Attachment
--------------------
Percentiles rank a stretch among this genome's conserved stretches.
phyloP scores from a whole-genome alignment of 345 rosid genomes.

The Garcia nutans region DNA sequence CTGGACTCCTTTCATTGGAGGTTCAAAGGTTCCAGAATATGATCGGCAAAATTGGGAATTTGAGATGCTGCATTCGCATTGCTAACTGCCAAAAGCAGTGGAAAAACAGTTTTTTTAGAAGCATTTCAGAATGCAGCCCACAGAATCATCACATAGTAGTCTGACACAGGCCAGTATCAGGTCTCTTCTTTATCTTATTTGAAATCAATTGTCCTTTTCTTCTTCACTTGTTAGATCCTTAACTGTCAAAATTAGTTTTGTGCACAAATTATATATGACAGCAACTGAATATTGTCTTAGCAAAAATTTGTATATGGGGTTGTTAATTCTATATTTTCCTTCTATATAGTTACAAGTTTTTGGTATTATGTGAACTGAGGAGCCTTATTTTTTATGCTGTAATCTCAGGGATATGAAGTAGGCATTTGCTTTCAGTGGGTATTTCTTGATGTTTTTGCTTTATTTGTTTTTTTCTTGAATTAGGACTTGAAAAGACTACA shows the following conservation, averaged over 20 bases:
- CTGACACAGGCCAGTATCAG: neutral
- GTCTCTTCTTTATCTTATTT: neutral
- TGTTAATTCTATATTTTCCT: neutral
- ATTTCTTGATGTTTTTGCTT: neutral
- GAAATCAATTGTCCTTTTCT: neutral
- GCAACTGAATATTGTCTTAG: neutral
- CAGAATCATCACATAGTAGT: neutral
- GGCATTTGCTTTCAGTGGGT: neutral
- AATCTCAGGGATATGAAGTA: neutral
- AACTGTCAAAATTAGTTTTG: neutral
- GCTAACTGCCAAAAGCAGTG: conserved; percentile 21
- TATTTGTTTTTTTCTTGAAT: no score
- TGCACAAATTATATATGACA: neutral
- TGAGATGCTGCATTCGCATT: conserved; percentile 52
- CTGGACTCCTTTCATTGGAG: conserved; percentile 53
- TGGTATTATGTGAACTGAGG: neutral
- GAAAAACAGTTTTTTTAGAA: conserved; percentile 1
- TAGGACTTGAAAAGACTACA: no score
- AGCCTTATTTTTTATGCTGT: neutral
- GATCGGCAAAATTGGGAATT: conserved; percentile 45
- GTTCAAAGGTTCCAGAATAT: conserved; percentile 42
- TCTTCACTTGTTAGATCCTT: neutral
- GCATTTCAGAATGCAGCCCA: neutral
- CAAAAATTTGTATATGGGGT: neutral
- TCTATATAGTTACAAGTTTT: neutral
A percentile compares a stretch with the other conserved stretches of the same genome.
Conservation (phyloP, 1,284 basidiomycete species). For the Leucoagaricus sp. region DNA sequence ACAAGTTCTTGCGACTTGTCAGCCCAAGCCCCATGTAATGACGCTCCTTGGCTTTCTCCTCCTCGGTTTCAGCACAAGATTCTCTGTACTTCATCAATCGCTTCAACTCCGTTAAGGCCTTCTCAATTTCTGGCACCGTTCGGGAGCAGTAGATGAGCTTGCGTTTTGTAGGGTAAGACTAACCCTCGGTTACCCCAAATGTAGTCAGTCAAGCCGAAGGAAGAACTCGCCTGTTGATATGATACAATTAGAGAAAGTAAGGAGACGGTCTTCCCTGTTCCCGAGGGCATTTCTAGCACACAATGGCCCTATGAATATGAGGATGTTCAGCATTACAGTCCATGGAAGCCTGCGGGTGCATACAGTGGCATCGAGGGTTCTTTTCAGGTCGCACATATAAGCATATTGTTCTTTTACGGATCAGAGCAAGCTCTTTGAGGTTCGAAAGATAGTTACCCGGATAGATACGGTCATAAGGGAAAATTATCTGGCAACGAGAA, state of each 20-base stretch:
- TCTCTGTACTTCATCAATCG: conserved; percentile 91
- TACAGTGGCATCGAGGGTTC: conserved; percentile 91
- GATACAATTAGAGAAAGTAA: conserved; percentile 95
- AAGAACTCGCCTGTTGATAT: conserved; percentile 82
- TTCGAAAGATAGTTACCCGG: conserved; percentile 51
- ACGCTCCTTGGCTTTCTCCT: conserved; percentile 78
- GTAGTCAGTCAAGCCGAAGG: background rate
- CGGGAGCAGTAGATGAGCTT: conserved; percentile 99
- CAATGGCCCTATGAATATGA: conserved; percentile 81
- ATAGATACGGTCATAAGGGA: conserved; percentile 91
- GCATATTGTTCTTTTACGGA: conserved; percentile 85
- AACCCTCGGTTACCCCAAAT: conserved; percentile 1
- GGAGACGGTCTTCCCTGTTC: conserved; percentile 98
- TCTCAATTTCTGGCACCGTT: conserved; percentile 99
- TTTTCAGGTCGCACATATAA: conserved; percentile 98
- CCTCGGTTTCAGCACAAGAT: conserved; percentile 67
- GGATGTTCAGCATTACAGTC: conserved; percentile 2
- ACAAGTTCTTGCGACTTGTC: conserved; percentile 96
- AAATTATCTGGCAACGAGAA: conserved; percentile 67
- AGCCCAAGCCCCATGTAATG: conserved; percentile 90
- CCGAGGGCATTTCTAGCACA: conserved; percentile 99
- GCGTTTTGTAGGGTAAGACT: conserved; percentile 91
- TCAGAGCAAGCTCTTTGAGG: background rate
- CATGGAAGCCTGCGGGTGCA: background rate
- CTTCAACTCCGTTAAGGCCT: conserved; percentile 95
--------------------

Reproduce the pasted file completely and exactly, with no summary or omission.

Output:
Percentiles rank a stretch among this genome's conserved stretches.
phyloP scores from a whole-genome alignment of 345 rosid genomes.

The Garcia nutans region DNA sequence CTGGACTCCTTTCATTGGAGGTTCAAAGGTTCCAGAATATGATCGGCAAAATTGGGAATTTGAGATGCTGCATTCGCATTGCTAACTGCCAAAAGCAGTGGAAAAACAGTTTTTTTAGAAGCATTTCAGAATGCAGCCCACAGAATCATCACATAGTAGTCTGACACAGGCCAGTATCAGGTCTCTTCTTTATCTTATTTGAAATCAATTGTCCTTTTCTTCTTCACTTGTTAGATCCTTAACTGTCAAAATTAGTTTTGTGCACAAATTATATATGACAGCAACTGAATATTGTCTTAGCAAAAATTTGTATATGGGGTTGTTAATTCTATATTTTCCTTCTATATAGTTACAAGTTTTTGGTATTATGTGAACTGAGGAGCCTTATTTTTTATGCTGTAATCTCAGGGATATGAAGTAGGCATTTGCTTTCAGTGGGTATTTCTTGATGTTTTTGCTTTATTTGTTTTTTTCTTGAATTAGGACTTGAAAAGACTACA shows the following conservation, averaged over 20 bases:
- CTGACACAGGCCAGTATCAG: neutral
- GTCTCTTCTTTATCTTATTT: neutral
- TGTTAATTCTATATTTTCCT: neutral
- ATTTCTTGATGTTTTTGCTT: neutral
- GAAATCAATTGTCCTTTTCT: neutral
- GCAACTGAATATTGTCTTAG: neutral
- CAGAATCATCACATAGTAGT: neutral
- GGCATTTGCTTTCAGTGGGT: neutral
- AATCTCAGGGATATGAAGTA: neutral
- AACTGTCAAAATTAGTTTTG: neutral
- GCTAACTGCCAAAAGCAGTG: conserved; percentile 21
- TATTTGTTTTTTTCTTGAAT: no score
- TGCACAAATTATATATGACA: neutral
- TGAGATGCTGCATTCGCATT: conserved; percentile 52
- CTGGACTCCTTTCATTGGAG: conserved; percentile 53
- TGGTATTATGTGAACTGAGG: neutral
- GAAAAACAGTTTTTTTAGAA: conserved; percentile 1
- TAGGACTTGAAAAGACTACA: no score
- AGCCTTATTTTTTATGCTGT: neutral
- GATCGGCAAAATTGGGAATT: conserved; percentile 45
- GTTCAAAGGTTCCAGAATAT: conserved; percentile 42
- TCTTCACTTGTTAGATCCTT: neutral
- GCATTTCAGAATGCAGCCCA: neutral
- CAAAAATTTGTATATGGGGT: neutral
- TCTATATAGTTACAAGTTTT: neutral
A percentile compares a stretch with the other conserved stretches of the same genome.
Conservation (phyloP, 1,284 basidiomycete species). For the Leucoagaricus sp. region DNA sequence ACAAGTTCTTGCGACTTGTCAGCCCAAGCCCCATGTAATGACGCTCCTTGGCTTTCTCCTCCTCGGTTTCAGCACAAGATTCTCTGTACTTCATCAATCGCTTCAACTCCGTTAAGGCCTTCTCAATTTCTGGCACCGTTCGGGAGCAGTAGATGAGCTTGCGTTTTGTAGGGTAAGACTAACCCTCGGTTACCCCAAATGTAGTCAGTCAAGCCGAAGGAAGAACTCGCCTGTTGATATGATACAATTAGAGAAAGTAAGGAGACGGTCTTCCCTGTTCCCGAGGGCATTTCTAGCACACAATGGCCCTATGAATATGAGGATGTTCAGCATTACAGTCCATGGAAGCCTGCGGGTGCATACAGTGGCATCGAGGGTTCTTTTCAGGTCGCACATATAAGCATATTGTTCTTTTACGGATCAGAGCAAGCTCTTTGAGGTTCGAAAGATAGTTACCCGGATAGATACGGTCATAAGGGAAAATTATCTGGCAACGAGAA, state of each 20-base stretch:
- TCTCTGTACTTCATCAATCG: conserved; percentile 91
- TACAGTGGCATCGAGGGTTC: conserved; percentile 91
- GATACAATTAGAGAAAGTAA: conserved; percentile 95
- AAGAACTCGCCTGTTGATAT: conserved; percentile 82
- TTCGAAAGATAGTTACCCGG: conserved; percentile 51
- ACGCTCCTTGGCTTTCTCCT: conserved; percentile 78
- GTAGTCAGTCAAGCCGAAGG: background rate
- CGGGAGCAGTAGATGAGCTT: conserved; percentile 99
- CAATGGCCCTATGAATATGA: conserved; percentile 81
- ATAGATACGGTCATAAGGGA: conserved; percentile 91
- GCATATTGTTCTTTTACGGA: conserved; percentile 85
- AACCCTCGGTTACCCCAAAT: conserved; percentile 1
- GGAGACGGTCTTCCCTGTTC: conserved; percentile 98
- TCTCAATTTCTGGCACCGTT: conserved; percentile 99
- TTTTCAGGTCGCACATATAA: conserved; percentile 98
- CCTCGGTTTCAGCACAAGAT: conserved; percentile 67
- GGATGTTCAGCATTACAGTC: conserved; percentile 2
- ACAAGTTCTTGCGACTTGTC: conserved; percentile 96
- AAATTATCTGGCAACGAGAA: conserved; percentile 67
- AGCCCAAGCCCCATGTAATG: conserved; percentile 90
- CCGAGGGCATTTCTAGCACA: conserved; percentile 99
- GCGTTTTGTAGGGTAAGACT: conserved; percentile 91
- TCAGAGCAAGCTCTTTGAGG: background rate
- CATGGAAGCCTGCGGGTGCA: background rate
- CTTCAACTCCGTTAAGGCCT: conserved; percentile 95